“In Praise of Shadows” and Architecture

“In Praise of Shadows” and Architecture

When I talk with people who graduated from design schools in the west and are interested in Japanese culture, they frequently mention “In Praise of Shadows”. It is a title of a novel written by Junichiro Tanizaki. In fact, few people consider this novel as one of the most representative works among the author’s many novels. Nevertheless, it is a very well-known book and often used in schools overseas.

In my view, it is because this book is based on a simple and comprehensive concept, and aptly expresses Japanese aesthetics in architectural space based on western ways of thinking.

Shadow is associated with darkness and death. One can easily imagine that the opposite of shadow is light, which is associated with life.

This book describes the significance of light, and shadow is equally important as it helps people better understand the significance of light. This way of making a clear distinction between two opposite things––light and shadow in this case––is actually very western and that is exactly why this book is supported by so many people.

On the other hand, there is another way of looking at this. There is darkness in light and light in darkness, and therefore they should be perceived as one. It is a Zen way of thinking and hard to explain in words.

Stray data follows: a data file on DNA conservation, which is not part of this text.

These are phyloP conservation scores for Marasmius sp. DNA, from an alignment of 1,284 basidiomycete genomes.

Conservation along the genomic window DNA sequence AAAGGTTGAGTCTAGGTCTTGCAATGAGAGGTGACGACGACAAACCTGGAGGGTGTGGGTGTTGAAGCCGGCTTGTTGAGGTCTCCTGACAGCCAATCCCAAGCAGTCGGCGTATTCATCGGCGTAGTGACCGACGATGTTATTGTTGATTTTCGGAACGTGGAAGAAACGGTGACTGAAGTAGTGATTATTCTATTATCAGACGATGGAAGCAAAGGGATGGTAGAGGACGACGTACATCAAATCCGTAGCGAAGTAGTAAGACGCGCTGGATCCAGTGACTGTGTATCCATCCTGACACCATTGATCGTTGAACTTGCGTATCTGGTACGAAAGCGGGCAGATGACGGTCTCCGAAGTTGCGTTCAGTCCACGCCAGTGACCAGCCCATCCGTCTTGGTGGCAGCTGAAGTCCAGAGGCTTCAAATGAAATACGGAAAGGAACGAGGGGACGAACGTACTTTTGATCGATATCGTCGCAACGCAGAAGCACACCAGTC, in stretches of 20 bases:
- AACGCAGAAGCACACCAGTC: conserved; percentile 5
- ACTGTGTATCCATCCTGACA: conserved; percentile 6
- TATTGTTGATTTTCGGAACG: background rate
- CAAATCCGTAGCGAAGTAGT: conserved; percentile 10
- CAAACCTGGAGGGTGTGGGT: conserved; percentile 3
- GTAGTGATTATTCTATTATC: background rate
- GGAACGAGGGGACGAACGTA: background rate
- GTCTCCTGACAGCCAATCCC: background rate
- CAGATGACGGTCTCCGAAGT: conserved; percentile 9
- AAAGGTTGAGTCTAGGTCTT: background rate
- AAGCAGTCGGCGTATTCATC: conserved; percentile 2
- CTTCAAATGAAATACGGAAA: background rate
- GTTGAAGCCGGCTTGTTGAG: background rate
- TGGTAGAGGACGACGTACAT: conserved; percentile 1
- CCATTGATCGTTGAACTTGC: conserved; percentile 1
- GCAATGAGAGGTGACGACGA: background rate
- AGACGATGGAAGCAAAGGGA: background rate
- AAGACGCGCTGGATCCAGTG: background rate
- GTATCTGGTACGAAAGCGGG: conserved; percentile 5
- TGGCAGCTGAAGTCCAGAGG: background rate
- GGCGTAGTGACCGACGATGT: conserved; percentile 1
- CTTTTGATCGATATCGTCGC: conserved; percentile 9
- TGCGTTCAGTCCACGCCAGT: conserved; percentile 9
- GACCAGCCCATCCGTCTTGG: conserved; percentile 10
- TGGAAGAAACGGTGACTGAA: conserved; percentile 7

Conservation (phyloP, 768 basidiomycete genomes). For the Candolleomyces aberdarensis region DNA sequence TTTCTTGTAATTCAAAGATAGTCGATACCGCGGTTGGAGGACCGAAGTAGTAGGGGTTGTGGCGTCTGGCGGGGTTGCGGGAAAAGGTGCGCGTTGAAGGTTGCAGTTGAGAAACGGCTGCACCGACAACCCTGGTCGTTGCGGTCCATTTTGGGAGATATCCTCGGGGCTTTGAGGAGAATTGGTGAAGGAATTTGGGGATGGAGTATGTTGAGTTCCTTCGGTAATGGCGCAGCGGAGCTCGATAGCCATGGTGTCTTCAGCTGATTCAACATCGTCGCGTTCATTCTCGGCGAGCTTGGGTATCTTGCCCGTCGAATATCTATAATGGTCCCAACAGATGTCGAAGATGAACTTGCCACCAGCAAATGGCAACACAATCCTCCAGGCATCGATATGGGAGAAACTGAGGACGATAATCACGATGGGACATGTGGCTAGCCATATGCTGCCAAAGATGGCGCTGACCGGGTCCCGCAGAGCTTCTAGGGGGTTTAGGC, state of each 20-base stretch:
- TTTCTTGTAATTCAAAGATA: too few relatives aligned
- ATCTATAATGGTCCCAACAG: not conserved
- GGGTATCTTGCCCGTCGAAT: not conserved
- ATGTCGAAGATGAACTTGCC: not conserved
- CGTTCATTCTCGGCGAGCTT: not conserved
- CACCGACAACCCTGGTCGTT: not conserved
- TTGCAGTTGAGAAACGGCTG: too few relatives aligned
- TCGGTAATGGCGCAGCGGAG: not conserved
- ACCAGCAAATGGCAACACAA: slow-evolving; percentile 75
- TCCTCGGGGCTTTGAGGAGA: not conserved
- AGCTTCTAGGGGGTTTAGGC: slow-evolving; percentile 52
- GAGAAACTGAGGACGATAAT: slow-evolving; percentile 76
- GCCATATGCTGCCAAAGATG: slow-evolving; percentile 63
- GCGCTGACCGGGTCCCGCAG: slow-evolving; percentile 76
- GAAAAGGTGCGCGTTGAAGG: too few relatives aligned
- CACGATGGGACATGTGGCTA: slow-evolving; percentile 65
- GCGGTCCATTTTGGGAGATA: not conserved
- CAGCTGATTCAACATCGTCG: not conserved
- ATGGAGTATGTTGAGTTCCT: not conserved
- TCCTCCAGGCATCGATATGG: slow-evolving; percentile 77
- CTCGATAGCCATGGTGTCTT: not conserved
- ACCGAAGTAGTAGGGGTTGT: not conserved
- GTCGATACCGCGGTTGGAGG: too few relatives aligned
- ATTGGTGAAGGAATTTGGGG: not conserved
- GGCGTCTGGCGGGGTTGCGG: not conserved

A view one sees may appear completely different, depending on how one sees oneself. Considering the fact that people in different eras and countries have been talking about the concept of “ying and yang” in different ways, I am certain that both aspects are important for people.

It is interesting to think about this theme in relation to actual architectural space.

Light and shadow are generated by the presence or absence of objects. One of the prime examples is day and night. If there is an object between the sun and oneself, it is night. If nothing exists between them, it is day. It is very simple.

Two aspects of completely different dimensions, namely “light and shadow” and “presence or absence of objects” are intertwined intricately like an inseparable pair of male and female dancers dancing in the flow of time in this space.


Completion: 2010
Location: Monzennakacho, Tokyo

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